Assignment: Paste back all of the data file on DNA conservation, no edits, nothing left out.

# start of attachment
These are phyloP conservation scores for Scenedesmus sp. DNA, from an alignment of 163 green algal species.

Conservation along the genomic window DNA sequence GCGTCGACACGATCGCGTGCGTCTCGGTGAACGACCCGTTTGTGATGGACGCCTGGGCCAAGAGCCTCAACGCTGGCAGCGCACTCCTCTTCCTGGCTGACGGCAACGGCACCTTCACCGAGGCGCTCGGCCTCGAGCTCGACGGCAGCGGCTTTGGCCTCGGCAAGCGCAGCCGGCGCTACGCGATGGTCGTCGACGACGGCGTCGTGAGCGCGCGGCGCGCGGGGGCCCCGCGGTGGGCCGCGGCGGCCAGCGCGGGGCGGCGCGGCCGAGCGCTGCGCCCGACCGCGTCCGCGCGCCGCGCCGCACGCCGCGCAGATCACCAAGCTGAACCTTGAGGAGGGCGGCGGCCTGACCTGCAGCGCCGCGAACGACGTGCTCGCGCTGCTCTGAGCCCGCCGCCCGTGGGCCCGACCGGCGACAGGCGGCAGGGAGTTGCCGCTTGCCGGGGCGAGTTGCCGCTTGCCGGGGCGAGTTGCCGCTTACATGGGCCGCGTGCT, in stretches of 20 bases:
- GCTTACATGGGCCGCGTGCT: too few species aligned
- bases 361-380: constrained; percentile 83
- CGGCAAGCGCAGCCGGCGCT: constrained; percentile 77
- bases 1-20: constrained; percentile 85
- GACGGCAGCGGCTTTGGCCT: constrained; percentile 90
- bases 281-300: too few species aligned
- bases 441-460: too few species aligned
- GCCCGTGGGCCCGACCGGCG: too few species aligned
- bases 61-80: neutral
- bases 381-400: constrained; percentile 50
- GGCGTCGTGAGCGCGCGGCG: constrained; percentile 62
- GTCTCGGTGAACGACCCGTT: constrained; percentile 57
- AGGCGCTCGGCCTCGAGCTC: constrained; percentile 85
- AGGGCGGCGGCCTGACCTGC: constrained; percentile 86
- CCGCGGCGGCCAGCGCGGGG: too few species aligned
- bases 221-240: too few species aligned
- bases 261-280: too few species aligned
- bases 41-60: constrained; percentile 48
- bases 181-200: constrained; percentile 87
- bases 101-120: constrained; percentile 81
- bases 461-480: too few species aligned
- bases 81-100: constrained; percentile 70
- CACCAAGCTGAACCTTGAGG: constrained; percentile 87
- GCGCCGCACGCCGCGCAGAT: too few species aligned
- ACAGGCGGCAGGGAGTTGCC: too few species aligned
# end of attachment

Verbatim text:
These are phyloP conservation scores for Scenedesmus sp. DNA, from an alignment of 163 green algal species.

Conservation along the genomic window DNA sequence GCGTCGACACGATCGCGTGCGTCTCGGTGAACGACCCGTTTGTGATGGACGCCTGGGCCAAGAGCCTCAACGCTGGCAGCGCACTCCTCTTCCTGGCTGACGGCAACGGCACCTTCACCGAGGCGCTCGGCCTCGAGCTCGACGGCAGCGGCTTTGGCCTCGGCAAGCGCAGCCGGCGCTACGCGATGGTCGTCGACGACGGCGTCGTGAGCGCGCGGCGCGCGGGGGCCCCGCGGTGGGCCGCGGCGGCCAGCGCGGGGCGGCGCGGCCGAGCGCTGCGCCCGACCGCGTCCGCGCGCCGCGCCGCACGCCGCGCAGATCACCAAGCTGAACCTTGAGGAGGGCGGCGGCCTGACCTGCAGCGCCGCGAACGACGTGCTCGCGCTGCTCTGAGCCCGCCGCCCGTGGGCCCGACCGGCGACAGGCGGCAGGGAGTTGCCGCTTGCCGGGGCGAGTTGCCGCTTGCCGGGGCGAGTTGCCGCTTACATGGGCCGCGTGCT, in stretches of 20 bases:
- GCTTACATGGGCCGCGTGCT: too few species aligned
- bases 361-380: constrained; percentile 83
- CGGCAAGCGCAGCCGGCGCT: constrained; percentile 77
- bases 1-20: constrained; percentile 85
- GACGGCAGCGGCTTTGGCCT: constrained; percentile 90
- bases 281-300: too few species aligned
- bases 441-460: too few species aligned
- GCCCGTGGGCCCGACCGGCG: too few species aligned
- bases 61-80: neutral
- bases 381-400: constrained; percentile 50
- GGCGTCGTGAGCGCGCGGCG: constrained; percentile 62
- GTCTCGGTGAACGACCCGTT: constrained; percentile 57
- AGGCGCTCGGCCTCGAGCTC: constrained; percentile 85
- AGGGCGGCGGCCTGACCTGC: constrained; percentile 86
- CCGCGGCGGCCAGCGCGGGG: too few species aligned
- bases 221-240: too few species aligned
- bases 261-280: too few species aligned
- bases 41-60: constrained; percentile 48
- bases 181-200: constrained; percentile 87
- bases 101-120: constrained; percentile 81
- bases 461-480: too few species aligned
- bases 81-100: constrained; percentile 70
- CACCAAGCTGAACCTTGAGG: constrained; percentile 87
- GCGCCGCACGCCGCGCAGAT: too few species aligned
- ACAGGCGGCAGGGAGTTGCC: too few species aligned